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HomeNewsMicrosoft ends support for Windows 8.1

Microsoft ends support for Windows 8.1

Also ended is paid support for Windows 7 enterprise users' security updates

On January 10, Microsoft officially ended its extended support for Windows 8.1.

Released nearly a decade ago, Windows 8.1 was the follow-up to the controversial Windows 8 and tried to address most of the issues that bedevilled its predecessor, including bringing back the start button and the ability to boot directly to the desktop/home screen instead of the divisive tiled Start screen.

Still, it didn’t calm all the nerves and it was soon replaced by the much more acceptable Windows 10 which started rolling out just 2 years later.

“After January 10, 2023, Microsoft will no longer provide security updates or technical support for Windows 8.1. You might be able to upgrade your Windows 8.1 device to a newer version of Windows, but we recommend moving to a new PC that can run Windows 11 as the best option,” says a statement on Microsoft’s website.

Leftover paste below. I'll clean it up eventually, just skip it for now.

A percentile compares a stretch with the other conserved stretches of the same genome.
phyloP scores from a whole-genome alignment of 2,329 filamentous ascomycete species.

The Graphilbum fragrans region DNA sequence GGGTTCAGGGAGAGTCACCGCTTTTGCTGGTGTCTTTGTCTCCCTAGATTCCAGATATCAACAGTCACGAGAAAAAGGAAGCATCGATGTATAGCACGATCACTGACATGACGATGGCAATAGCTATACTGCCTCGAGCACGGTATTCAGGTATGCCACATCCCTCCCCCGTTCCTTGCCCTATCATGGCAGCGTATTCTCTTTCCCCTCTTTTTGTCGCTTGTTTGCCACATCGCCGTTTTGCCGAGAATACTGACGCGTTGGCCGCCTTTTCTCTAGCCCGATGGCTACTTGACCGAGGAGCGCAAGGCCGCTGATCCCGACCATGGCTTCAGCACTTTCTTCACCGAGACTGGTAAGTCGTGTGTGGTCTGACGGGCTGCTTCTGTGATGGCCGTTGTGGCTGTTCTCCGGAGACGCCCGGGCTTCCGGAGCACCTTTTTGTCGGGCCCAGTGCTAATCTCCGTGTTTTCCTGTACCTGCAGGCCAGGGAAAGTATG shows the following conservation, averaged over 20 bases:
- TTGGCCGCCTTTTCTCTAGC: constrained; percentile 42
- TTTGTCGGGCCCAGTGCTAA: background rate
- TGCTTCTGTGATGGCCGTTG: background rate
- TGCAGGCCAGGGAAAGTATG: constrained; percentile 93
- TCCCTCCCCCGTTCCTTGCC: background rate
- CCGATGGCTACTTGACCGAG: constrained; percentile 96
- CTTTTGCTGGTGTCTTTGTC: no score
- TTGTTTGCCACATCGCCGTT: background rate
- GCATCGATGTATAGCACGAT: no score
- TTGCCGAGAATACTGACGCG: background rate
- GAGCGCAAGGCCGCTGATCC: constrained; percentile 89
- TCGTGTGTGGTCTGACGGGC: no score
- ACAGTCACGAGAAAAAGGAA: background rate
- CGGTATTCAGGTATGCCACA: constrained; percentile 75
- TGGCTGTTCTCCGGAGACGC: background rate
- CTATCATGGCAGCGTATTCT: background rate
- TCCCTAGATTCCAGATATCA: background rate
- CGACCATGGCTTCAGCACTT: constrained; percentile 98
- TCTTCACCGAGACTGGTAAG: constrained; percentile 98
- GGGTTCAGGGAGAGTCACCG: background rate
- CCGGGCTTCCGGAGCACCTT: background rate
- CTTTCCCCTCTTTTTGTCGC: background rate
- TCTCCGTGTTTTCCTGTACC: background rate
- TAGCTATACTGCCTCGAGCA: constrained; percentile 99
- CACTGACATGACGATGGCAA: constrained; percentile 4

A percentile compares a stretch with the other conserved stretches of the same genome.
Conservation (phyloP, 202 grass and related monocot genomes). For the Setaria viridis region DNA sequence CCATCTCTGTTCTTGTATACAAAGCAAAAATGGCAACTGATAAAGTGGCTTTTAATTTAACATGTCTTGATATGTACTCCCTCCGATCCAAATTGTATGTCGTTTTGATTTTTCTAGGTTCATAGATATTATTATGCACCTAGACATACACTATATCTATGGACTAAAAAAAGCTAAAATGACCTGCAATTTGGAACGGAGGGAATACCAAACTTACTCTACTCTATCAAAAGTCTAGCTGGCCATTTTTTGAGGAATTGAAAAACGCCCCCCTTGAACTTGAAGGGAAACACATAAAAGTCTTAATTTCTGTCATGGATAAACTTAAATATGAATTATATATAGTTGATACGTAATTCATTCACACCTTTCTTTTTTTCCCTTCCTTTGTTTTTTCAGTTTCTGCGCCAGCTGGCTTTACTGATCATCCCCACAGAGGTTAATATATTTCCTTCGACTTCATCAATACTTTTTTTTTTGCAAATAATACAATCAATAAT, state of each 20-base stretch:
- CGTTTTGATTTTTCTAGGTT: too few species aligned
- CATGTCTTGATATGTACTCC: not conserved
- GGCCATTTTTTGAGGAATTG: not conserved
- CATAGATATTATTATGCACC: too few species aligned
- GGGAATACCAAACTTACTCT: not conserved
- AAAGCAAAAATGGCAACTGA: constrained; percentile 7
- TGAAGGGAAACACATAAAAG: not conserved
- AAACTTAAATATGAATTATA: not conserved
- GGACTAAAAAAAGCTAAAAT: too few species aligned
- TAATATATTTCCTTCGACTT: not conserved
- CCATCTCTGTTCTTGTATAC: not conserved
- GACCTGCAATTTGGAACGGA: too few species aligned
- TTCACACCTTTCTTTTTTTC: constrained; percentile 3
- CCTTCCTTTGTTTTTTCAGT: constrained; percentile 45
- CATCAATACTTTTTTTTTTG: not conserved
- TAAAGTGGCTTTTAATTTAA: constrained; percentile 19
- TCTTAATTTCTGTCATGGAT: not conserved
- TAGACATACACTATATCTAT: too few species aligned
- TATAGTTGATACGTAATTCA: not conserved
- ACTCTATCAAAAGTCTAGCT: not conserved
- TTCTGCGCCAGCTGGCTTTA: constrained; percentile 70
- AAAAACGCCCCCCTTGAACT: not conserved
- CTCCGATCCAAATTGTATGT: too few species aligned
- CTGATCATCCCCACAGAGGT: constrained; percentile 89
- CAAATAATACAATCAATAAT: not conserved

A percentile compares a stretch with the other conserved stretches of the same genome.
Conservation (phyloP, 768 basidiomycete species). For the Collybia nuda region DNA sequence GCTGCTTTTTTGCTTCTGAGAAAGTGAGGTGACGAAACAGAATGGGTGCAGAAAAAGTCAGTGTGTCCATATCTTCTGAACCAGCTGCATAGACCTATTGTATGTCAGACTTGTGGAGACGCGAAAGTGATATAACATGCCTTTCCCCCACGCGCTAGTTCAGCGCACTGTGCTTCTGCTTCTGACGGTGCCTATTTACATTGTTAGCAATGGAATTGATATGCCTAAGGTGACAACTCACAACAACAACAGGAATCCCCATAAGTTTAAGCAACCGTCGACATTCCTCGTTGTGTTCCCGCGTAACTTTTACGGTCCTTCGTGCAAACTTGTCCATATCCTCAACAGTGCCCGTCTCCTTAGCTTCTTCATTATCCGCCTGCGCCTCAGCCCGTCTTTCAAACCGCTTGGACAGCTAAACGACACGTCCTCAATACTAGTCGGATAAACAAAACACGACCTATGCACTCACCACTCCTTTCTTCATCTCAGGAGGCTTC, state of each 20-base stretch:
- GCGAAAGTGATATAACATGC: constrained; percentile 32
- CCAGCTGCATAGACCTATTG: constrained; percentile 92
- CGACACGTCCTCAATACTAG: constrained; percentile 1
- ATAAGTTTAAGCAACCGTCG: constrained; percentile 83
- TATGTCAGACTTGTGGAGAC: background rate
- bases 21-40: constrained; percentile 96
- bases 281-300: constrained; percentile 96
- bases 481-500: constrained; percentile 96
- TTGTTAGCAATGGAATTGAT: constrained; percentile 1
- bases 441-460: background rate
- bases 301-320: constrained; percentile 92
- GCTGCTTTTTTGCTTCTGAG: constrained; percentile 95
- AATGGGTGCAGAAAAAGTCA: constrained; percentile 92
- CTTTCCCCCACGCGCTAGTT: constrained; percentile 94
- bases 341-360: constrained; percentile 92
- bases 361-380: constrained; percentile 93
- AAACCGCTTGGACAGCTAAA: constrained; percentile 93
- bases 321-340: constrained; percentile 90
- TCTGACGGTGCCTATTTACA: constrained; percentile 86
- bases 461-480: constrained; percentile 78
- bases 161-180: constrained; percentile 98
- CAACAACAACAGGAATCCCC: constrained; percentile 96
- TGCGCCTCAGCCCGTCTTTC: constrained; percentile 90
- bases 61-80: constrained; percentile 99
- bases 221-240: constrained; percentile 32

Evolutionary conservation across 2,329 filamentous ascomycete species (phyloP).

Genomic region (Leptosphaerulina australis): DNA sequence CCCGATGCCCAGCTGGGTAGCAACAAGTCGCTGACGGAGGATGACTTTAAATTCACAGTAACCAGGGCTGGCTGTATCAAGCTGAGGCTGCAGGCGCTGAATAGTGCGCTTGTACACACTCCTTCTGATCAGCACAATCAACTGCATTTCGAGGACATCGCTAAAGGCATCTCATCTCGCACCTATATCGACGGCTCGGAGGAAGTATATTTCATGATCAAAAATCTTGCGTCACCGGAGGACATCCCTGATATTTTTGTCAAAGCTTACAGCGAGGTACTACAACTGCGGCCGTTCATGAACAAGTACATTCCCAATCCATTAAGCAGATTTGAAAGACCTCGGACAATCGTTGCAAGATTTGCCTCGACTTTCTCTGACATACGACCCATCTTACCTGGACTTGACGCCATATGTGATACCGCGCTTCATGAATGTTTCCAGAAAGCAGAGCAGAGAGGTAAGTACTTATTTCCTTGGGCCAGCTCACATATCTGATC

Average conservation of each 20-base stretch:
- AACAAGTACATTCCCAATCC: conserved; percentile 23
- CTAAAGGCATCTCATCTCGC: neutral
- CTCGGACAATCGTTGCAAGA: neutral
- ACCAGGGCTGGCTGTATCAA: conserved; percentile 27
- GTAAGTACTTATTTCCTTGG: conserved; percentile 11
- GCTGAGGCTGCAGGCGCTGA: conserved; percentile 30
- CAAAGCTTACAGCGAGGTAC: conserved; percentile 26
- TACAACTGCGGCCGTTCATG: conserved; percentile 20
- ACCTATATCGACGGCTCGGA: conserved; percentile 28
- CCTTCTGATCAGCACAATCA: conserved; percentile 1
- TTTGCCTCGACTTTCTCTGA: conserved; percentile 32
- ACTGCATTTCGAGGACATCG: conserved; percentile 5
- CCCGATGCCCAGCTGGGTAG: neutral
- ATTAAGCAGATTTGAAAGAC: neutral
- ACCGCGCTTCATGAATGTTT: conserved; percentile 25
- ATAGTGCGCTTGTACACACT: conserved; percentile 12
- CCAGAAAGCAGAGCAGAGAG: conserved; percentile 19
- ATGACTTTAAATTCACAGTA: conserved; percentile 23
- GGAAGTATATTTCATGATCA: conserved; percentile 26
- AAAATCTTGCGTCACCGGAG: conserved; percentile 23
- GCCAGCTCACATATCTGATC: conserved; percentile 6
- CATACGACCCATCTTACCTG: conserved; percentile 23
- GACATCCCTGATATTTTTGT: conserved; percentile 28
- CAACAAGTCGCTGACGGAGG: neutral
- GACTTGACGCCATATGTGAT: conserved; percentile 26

This means that, at the time of writing this, individual users as well as corporate/enterprise users, are no longer supported on devices stuck on the said version of Windows.

Microsoft will not be offering an Extended Security Update (ESU) program for Windows 8.1. Continuing to use Windows 8.1 after January 10, 2023 may increase an organization’s exposure to security risks or impact its ability to meet compliance obligations,” says Microsoft in a tone directed at enterprise users.

While you could continue to use a PC running Windows 8.1, without continued software and security updates, your PC will be at greater risk for viruses and malware.

Also starting 10th January 2023, enterprise users can no longer pay for security updates for their Windows 7 machines.

Microsoft officially ended technical support and security updates for Windows 7 computers in 2015 but only ended extended support 3 years ago.

Windows 11, which Microsoft is currently pushing to all users, was released over a year ago and has several requirements that automatically lock out older machines running Windows 8.1 and other older versions of Microsoft’s Windows operating systems. Additionally, the Windows 8.1 to Windows 10 transition which was free, there is no free direct upgrade to Windows 11 from a Windows 8.1 machine.

Microsoft Edge and Chrome, two of the most popular web browsers in the market, are also ending their support for Windows 8.1 with version number 109 being the last update that users of either browser on Windows 8.1 are getting.



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